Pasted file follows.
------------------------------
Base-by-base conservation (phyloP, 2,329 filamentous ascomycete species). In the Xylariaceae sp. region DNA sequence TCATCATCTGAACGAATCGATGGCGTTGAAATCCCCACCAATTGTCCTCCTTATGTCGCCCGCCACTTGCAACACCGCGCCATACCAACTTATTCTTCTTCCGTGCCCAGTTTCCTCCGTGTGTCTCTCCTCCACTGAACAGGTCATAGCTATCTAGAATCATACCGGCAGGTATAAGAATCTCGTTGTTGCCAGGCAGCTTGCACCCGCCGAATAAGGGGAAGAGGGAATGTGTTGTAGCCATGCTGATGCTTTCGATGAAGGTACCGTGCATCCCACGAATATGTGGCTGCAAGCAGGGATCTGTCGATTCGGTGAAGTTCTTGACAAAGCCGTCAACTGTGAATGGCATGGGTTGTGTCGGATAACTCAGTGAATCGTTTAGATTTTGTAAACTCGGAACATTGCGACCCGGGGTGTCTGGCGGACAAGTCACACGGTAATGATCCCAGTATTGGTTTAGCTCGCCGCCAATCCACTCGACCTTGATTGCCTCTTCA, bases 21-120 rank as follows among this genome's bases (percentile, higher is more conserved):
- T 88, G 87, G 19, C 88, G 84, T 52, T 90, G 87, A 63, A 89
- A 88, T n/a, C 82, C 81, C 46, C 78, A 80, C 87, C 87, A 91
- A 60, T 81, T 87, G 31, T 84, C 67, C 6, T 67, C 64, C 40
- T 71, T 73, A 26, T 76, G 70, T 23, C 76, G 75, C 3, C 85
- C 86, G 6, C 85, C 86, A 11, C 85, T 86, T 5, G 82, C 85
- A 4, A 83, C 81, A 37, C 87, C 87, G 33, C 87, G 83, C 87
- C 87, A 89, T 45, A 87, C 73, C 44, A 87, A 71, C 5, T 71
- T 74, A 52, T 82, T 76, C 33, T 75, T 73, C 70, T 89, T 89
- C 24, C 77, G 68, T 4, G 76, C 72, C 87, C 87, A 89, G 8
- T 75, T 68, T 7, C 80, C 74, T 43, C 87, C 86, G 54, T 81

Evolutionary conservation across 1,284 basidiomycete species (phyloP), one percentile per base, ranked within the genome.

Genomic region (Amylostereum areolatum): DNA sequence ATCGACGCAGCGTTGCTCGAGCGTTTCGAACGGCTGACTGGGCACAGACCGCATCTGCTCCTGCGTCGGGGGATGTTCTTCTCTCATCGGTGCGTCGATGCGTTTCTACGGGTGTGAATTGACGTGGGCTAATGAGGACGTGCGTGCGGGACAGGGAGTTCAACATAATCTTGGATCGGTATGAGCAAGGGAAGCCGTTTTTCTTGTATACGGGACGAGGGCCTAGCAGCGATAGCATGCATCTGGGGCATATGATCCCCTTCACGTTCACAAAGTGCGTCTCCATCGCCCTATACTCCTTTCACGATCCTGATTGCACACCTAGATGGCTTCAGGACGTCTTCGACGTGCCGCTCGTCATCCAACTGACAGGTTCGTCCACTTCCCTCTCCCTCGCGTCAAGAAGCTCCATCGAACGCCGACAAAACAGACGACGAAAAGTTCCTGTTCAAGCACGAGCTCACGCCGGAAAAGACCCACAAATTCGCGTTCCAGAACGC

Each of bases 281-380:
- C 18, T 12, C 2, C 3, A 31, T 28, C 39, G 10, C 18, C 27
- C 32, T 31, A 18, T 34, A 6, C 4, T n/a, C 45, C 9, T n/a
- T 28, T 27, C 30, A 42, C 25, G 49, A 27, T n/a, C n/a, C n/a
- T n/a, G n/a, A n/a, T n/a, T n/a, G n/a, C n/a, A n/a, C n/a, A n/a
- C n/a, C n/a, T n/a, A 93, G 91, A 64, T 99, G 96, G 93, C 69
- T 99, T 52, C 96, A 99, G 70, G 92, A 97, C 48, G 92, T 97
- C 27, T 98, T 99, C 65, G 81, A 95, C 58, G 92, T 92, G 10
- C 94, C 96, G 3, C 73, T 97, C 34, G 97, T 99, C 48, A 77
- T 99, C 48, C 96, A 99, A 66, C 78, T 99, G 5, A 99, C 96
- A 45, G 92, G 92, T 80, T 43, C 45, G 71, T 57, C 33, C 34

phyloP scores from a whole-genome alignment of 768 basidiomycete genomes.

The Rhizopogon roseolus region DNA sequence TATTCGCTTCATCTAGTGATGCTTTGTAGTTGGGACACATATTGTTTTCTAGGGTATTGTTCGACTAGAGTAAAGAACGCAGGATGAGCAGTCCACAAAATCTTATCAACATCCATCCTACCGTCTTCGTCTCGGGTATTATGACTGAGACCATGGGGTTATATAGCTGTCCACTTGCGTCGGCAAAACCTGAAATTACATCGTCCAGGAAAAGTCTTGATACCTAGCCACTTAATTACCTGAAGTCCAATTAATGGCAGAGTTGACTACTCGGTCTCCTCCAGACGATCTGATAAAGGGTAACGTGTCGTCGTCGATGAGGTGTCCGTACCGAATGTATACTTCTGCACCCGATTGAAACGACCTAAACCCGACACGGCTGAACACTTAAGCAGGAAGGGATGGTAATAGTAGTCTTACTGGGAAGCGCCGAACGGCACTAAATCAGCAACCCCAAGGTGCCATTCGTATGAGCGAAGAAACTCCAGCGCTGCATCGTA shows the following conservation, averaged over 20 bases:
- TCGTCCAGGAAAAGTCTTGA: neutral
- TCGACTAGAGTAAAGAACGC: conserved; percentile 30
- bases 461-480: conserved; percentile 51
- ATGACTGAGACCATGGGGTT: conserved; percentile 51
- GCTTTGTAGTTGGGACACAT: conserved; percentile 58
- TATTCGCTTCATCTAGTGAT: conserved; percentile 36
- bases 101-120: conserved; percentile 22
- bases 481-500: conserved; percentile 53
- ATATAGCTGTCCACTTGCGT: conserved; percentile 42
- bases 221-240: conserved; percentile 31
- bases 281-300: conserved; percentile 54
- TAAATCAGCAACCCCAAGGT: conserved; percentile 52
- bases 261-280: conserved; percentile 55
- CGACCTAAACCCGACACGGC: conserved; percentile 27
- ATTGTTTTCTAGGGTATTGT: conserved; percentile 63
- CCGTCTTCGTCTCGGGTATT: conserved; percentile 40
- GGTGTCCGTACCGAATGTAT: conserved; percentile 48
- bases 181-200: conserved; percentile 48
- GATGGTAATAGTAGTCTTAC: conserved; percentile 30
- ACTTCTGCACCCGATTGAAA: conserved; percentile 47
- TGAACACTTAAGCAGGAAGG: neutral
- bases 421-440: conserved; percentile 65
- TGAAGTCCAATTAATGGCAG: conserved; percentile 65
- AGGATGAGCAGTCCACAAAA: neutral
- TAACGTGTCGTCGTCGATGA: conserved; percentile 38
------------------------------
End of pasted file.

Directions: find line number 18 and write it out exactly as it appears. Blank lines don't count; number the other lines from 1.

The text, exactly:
- T n/a, G n/a, A n/a, T n/a, T n/a, G n/a, C n/a, A n/a, C n/a, A n/a